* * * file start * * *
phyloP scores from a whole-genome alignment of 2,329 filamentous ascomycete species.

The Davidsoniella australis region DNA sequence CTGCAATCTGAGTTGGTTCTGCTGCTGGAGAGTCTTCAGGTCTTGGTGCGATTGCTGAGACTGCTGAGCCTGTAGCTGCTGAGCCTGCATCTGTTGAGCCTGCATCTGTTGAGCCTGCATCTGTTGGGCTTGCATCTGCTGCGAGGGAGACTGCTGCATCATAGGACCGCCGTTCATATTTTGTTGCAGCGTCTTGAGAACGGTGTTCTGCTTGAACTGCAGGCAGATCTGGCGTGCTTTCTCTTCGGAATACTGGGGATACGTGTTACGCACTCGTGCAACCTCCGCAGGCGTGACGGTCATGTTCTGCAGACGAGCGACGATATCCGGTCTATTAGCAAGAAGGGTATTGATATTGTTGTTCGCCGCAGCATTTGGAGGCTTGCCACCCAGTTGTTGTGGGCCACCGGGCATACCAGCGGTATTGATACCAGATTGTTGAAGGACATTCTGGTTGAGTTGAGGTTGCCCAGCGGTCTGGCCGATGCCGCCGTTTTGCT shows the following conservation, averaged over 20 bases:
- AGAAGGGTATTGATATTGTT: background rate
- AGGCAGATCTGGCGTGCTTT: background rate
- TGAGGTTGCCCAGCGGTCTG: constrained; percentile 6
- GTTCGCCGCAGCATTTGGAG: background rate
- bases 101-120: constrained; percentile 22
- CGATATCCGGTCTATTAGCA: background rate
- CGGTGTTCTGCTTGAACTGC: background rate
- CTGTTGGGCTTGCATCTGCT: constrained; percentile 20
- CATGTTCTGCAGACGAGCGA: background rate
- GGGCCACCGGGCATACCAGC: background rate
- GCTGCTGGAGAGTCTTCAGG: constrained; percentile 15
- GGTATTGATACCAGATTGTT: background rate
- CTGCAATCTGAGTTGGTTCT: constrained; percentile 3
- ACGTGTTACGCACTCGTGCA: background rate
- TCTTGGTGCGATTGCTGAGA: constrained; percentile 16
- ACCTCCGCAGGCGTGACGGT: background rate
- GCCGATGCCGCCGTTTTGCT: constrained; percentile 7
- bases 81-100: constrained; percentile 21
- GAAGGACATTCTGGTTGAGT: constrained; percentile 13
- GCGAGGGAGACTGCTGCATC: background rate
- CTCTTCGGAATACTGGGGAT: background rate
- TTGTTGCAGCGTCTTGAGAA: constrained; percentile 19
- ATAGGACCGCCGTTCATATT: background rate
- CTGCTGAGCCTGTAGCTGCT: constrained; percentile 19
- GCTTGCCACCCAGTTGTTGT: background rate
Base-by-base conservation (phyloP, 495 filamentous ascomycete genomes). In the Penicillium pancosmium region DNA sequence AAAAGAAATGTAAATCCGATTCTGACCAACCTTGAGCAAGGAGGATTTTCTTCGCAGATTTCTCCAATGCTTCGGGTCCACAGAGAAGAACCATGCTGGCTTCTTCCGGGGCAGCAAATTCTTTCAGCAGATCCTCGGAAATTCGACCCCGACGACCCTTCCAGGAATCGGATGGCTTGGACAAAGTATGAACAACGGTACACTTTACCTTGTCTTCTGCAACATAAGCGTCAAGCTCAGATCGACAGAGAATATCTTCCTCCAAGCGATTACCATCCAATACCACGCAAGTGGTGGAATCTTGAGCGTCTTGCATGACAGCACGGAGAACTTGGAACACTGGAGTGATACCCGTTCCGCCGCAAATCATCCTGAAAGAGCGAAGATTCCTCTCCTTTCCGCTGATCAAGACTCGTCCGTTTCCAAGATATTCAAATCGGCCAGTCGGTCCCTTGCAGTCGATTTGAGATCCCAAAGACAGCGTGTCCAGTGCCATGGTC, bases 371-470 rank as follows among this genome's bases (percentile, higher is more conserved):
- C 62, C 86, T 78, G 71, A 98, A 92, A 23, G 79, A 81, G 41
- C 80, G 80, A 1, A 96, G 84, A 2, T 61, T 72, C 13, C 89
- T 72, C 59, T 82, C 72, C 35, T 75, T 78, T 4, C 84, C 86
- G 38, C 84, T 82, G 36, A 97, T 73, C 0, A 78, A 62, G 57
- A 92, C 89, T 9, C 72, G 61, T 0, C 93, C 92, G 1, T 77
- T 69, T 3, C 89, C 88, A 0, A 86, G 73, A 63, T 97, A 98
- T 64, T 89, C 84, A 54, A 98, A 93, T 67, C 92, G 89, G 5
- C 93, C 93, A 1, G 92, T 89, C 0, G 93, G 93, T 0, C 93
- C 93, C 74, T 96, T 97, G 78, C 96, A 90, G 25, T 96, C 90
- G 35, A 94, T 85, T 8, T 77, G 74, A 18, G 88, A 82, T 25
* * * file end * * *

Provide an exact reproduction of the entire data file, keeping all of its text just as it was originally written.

phyloP scores from a whole-genome alignment of 2,329 filamentous ascomycete species.

The Davidsoniella australis region DNA sequence CTGCAATCTGAGTTGGTTCTGCTGCTGGAGAGTCTTCAGGTCTTGGTGCGATTGCTGAGACTGCTGAGCCTGTAGCTGCTGAGCCTGCATCTGTTGAGCCTGCATCTGTTGAGCCTGCATCTGTTGGGCTTGCATCTGCTGCGAGGGAGACTGCTGCATCATAGGACCGCCGTTCATATTTTGTTGCAGCGTCTTGAGAACGGTGTTCTGCTTGAACTGCAGGCAGATCTGGCGTGCTTTCTCTTCGGAATACTGGGGATACGTGTTACGCACTCGTGCAACCTCCGCAGGCGTGACGGTCATGTTCTGCAGACGAGCGACGATATCCGGTCTATTAGCAAGAAGGGTATTGATATTGTTGTTCGCCGCAGCATTTGGAGGCTTGCCACCCAGTTGTTGTGGGCCACCGGGCATACCAGCGGTATTGATACCAGATTGTTGAAGGACATTCTGGTTGAGTTGAGGTTGCCCAGCGGTCTGGCCGATGCCGCCGTTTTGCT shows the following conservation, averaged over 20 bases:
- AGAAGGGTATTGATATTGTT: background rate
- AGGCAGATCTGGCGTGCTTT: background rate
- TGAGGTTGCCCAGCGGTCTG: constrained; percentile 6
- GTTCGCCGCAGCATTTGGAG: background rate
- bases 101-120: constrained; percentile 22
- CGATATCCGGTCTATTAGCA: background rate
- CGGTGTTCTGCTTGAACTGC: background rate
- CTGTTGGGCTTGCATCTGCT: constrained; percentile 20
- CATGTTCTGCAGACGAGCGA: background rate
- GGGCCACCGGGCATACCAGC: background rate
- GCTGCTGGAGAGTCTTCAGG: constrained; percentile 15
- GGTATTGATACCAGATTGTT: background rate
- CTGCAATCTGAGTTGGTTCT: constrained; percentile 3
- ACGTGTTACGCACTCGTGCA: background rate
- TCTTGGTGCGATTGCTGAGA: constrained; percentile 16
- ACCTCCGCAGGCGTGACGGT: background rate
- GCCGATGCCGCCGTTTTGCT: constrained; percentile 7
- bases 81-100: constrained; percentile 21
- GAAGGACATTCTGGTTGAGT: constrained; percentile 13
- GCGAGGGAGACTGCTGCATC: background rate
- CTCTTCGGAATACTGGGGAT: background rate
- TTGTTGCAGCGTCTTGAGAA: constrained; percentile 19
- ATAGGACCGCCGTTCATATT: background rate
- CTGCTGAGCCTGTAGCTGCT: constrained; percentile 19
- GCTTGCCACCCAGTTGTTGT: background rate
Base-by-base conservation (phyloP, 495 filamentous ascomycete genomes). In the Penicillium pancosmium region DNA sequence AAAAGAAATGTAAATCCGATTCTGACCAACCTTGAGCAAGGAGGATTTTCTTCGCAGATTTCTCCAATGCTTCGGGTCCACAGAGAAGAACCATGCTGGCTTCTTCCGGGGCAGCAAATTCTTTCAGCAGATCCTCGGAAATTCGACCCCGACGACCCTTCCAGGAATCGGATGGCTTGGACAAAGTATGAACAACGGTACACTTTACCTTGTCTTCTGCAACATAAGCGTCAAGCTCAGATCGACAGAGAATATCTTCCTCCAAGCGATTACCATCCAATACCACGCAAGTGGTGGAATCTTGAGCGTCTTGCATGACAGCACGGAGAACTTGGAACACTGGAGTGATACCCGTTCCGCCGCAAATCATCCTGAAAGAGCGAAGATTCCTCTCCTTTCCGCTGATCAAGACTCGTCCGTTTCCAAGATATTCAAATCGGCCAGTCGGTCCCTTGCAGTCGATTTGAGATCCCAAAGACAGCGTGTCCAGTGCCATGGTC, bases 371-470 rank as follows among this genome's bases (percentile, higher is more conserved):
- C 62, C 86, T 78, G 71, A 98, A 92, A 23, G 79, A 81, G 41
- C 80, G 80, A 1, A 96, G 84, A 2, T 61, T 72, C 13, C 89
- T 72, C 59, T 82, C 72, C 35, T 75, T 78, T 4, C 84, C 86
- G 38, C 84, T 82, G 36, A 97, T 73, C 0, A 78, A 62, G 57
- A 92, C 89, T 9, C 72, G 61, T 0, C 93, C 92, G 1, T 77
- T 69, T 3, C 89, C 88, A 0, A 86, G 73, A 63, T 97, A 98
- T 64, T 89, C 84, A 54, A 98, A 93, T 67, C 92, G 89, G 5
- C 93, C 93, A 1, G 92, T 89, C 0, G 93, G 93, T 0, C 93
- C 93, C 74, T 96, T 97, G 78, C 96, A 90, G 25, T 96, C 90
- G 35, A 94, T 85, T 8, T 77, G 74, A 18, G 88, A 82, T 25